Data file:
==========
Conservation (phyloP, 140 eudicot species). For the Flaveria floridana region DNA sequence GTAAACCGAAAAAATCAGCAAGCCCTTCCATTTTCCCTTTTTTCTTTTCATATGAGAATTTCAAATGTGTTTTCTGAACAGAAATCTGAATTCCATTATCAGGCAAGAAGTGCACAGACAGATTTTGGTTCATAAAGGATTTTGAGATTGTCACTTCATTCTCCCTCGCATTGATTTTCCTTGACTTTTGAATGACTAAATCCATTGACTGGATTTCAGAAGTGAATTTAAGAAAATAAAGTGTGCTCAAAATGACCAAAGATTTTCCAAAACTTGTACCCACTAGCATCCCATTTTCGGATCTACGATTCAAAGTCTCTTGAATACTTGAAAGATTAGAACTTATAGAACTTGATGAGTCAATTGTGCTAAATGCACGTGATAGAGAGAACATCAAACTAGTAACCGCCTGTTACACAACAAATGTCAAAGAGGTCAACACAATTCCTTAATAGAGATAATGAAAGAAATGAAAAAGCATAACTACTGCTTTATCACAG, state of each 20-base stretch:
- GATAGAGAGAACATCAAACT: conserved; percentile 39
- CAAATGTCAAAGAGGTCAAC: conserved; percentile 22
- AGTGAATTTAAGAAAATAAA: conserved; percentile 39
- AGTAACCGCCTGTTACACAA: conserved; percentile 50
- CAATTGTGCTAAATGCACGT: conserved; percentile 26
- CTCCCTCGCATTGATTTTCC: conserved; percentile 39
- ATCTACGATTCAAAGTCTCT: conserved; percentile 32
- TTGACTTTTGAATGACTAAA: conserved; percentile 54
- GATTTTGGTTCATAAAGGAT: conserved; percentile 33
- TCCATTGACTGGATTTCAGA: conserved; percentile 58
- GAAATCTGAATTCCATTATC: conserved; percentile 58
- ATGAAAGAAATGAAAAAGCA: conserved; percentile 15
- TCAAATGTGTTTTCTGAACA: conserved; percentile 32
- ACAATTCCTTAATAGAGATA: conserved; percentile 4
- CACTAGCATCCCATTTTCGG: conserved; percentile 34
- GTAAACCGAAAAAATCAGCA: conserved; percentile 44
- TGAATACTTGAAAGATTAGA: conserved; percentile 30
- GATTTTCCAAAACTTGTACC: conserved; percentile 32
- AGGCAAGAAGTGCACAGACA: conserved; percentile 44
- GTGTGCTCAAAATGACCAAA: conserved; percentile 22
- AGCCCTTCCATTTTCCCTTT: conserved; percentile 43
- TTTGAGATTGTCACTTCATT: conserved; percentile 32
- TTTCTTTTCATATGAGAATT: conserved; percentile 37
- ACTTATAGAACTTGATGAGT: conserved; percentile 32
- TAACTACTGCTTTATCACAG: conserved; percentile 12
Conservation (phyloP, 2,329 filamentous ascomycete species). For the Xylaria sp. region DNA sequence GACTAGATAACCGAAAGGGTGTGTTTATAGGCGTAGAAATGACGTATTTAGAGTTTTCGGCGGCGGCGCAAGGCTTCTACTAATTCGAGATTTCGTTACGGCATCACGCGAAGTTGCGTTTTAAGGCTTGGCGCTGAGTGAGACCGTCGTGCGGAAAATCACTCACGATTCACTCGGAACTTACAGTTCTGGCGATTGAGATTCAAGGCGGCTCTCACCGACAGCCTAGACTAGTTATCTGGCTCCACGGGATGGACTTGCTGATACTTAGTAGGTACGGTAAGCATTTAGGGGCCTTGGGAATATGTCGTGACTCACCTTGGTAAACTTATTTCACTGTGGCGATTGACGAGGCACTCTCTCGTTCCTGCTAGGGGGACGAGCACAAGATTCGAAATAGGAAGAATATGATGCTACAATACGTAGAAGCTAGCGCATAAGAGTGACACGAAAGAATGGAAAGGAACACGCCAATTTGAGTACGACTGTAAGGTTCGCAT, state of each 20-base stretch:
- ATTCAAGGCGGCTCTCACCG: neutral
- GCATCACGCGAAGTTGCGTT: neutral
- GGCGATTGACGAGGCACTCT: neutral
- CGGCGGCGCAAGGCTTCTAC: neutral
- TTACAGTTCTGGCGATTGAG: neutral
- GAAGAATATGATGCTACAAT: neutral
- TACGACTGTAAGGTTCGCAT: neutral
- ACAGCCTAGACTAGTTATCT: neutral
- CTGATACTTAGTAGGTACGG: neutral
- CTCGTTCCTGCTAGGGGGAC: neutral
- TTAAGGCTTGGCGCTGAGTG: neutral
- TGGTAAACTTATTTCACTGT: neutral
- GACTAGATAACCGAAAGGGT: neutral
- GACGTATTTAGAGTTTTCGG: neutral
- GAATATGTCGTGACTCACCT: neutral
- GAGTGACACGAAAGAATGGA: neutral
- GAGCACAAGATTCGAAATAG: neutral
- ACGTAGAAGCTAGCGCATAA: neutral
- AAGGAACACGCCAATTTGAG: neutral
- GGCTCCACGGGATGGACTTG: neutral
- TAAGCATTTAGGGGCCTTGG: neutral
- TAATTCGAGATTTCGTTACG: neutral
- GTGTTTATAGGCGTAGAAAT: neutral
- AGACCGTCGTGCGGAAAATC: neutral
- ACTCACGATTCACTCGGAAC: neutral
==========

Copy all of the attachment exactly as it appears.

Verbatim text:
Conservation (phyloP, 140 eudicot species). For the Flaveria floridana region DNA sequence GTAAACCGAAAAAATCAGCAAGCCCTTCCATTTTCCCTTTTTTCTTTTCATATGAGAATTTCAAATGTGTTTTCTGAACAGAAATCTGAATTCCATTATCAGGCAAGAAGTGCACAGACAGATTTTGGTTCATAAAGGATTTTGAGATTGTCACTTCATTCTCCCTCGCATTGATTTTCCTTGACTTTTGAATGACTAAATCCATTGACTGGATTTCAGAAGTGAATTTAAGAAAATAAAGTGTGCTCAAAATGACCAAAGATTTTCCAAAACTTGTACCCACTAGCATCCCATTTTCGGATCTACGATTCAAAGTCTCTTGAATACTTGAAAGATTAGAACTTATAGAACTTGATGAGTCAATTGTGCTAAATGCACGTGATAGAGAGAACATCAAACTAGTAACCGCCTGTTACACAACAAATGTCAAAGAGGTCAACACAATTCCTTAATAGAGATAATGAAAGAAATGAAAAAGCATAACTACTGCTTTATCACAG, state of each 20-base stretch:
- GATAGAGAGAACATCAAACT: conserved; percentile 39
- CAAATGTCAAAGAGGTCAAC: conserved; percentile 22
- AGTGAATTTAAGAAAATAAA: conserved; percentile 39
- AGTAACCGCCTGTTACACAA: conserved; percentile 50
- CAATTGTGCTAAATGCACGT: conserved; percentile 26
- CTCCCTCGCATTGATTTTCC: conserved; percentile 39
- ATCTACGATTCAAAGTCTCT: conserved; percentile 32
- TTGACTTTTGAATGACTAAA: conserved; percentile 54
- GATTTTGGTTCATAAAGGAT: conserved; percentile 33
- TCCATTGACTGGATTTCAGA: conserved; percentile 58
- GAAATCTGAATTCCATTATC: conserved; percentile 58
- ATGAAAGAAATGAAAAAGCA: conserved; percentile 15
- TCAAATGTGTTTTCTGAACA: conserved; percentile 32
- ACAATTCCTTAATAGAGATA: conserved; percentile 4
- CACTAGCATCCCATTTTCGG: conserved; percentile 34
- GTAAACCGAAAAAATCAGCA: conserved; percentile 44
- TGAATACTTGAAAGATTAGA: conserved; percentile 30
- GATTTTCCAAAACTTGTACC: conserved; percentile 32
- AGGCAAGAAGTGCACAGACA: conserved; percentile 44
- GTGTGCTCAAAATGACCAAA: conserved; percentile 22
- AGCCCTTCCATTTTCCCTTT: conserved; percentile 43
- TTTGAGATTGTCACTTCATT: conserved; percentile 32
- TTTCTTTTCATATGAGAATT: conserved; percentile 37
- ACTTATAGAACTTGATGAGT: conserved; percentile 32
- TAACTACTGCTTTATCACAG: conserved; percentile 12
Conservation (phyloP, 2,329 filamentous ascomycete species). For the Xylaria sp. region DNA sequence GACTAGATAACCGAAAGGGTGTGTTTATAGGCGTAGAAATGACGTATTTAGAGTTTTCGGCGGCGGCGCAAGGCTTCTACTAATTCGAGATTTCGTTACGGCATCACGCGAAGTTGCGTTTTAAGGCTTGGCGCTGAGTGAGACCGTCGTGCGGAAAATCACTCACGATTCACTCGGAACTTACAGTTCTGGCGATTGAGATTCAAGGCGGCTCTCACCGACAGCCTAGACTAGTTATCTGGCTCCACGGGATGGACTTGCTGATACTTAGTAGGTACGGTAAGCATTTAGGGGCCTTGGGAATATGTCGTGACTCACCTTGGTAAACTTATTTCACTGTGGCGATTGACGAGGCACTCTCTCGTTCCTGCTAGGGGGACGAGCACAAGATTCGAAATAGGAAGAATATGATGCTACAATACGTAGAAGCTAGCGCATAAGAGTGACACGAAAGAATGGAAAGGAACACGCCAATTTGAGTACGACTGTAAGGTTCGCAT, state of each 20-base stretch:
- ATTCAAGGCGGCTCTCACCG: neutral
- GCATCACGCGAAGTTGCGTT: neutral
- GGCGATTGACGAGGCACTCT: neutral
- CGGCGGCGCAAGGCTTCTAC: neutral
- TTACAGTTCTGGCGATTGAG: neutral
- GAAGAATATGATGCTACAAT: neutral
- TACGACTGTAAGGTTCGCAT: neutral
- ACAGCCTAGACTAGTTATCT: neutral
- CTGATACTTAGTAGGTACGG: neutral
- CTCGTTCCTGCTAGGGGGAC: neutral
- TTAAGGCTTGGCGCTGAGTG: neutral
- TGGTAAACTTATTTCACTGT: neutral
- GACTAGATAACCGAAAGGGT: neutral
- GACGTATTTAGAGTTTTCGG: neutral
- GAATATGTCGTGACTCACCT: neutral
- GAGTGACACGAAAGAATGGA: neutral
- GAGCACAAGATTCGAAATAG: neutral
- ACGTAGAAGCTAGCGCATAA: neutral
- AAGGAACACGCCAATTTGAG: neutral
- GGCTCCACGGGATGGACTTG: neutral
- TAAGCATTTAGGGGCCTTGG: neutral
- TAATTCGAGATTTCGTTACG: neutral
- GTGTTTATAGGCGTAGAAAT: neutral
- AGACCGTCGTGCGGAAAATC: neutral
- ACTCACGATTCACTCGGAAC: neutral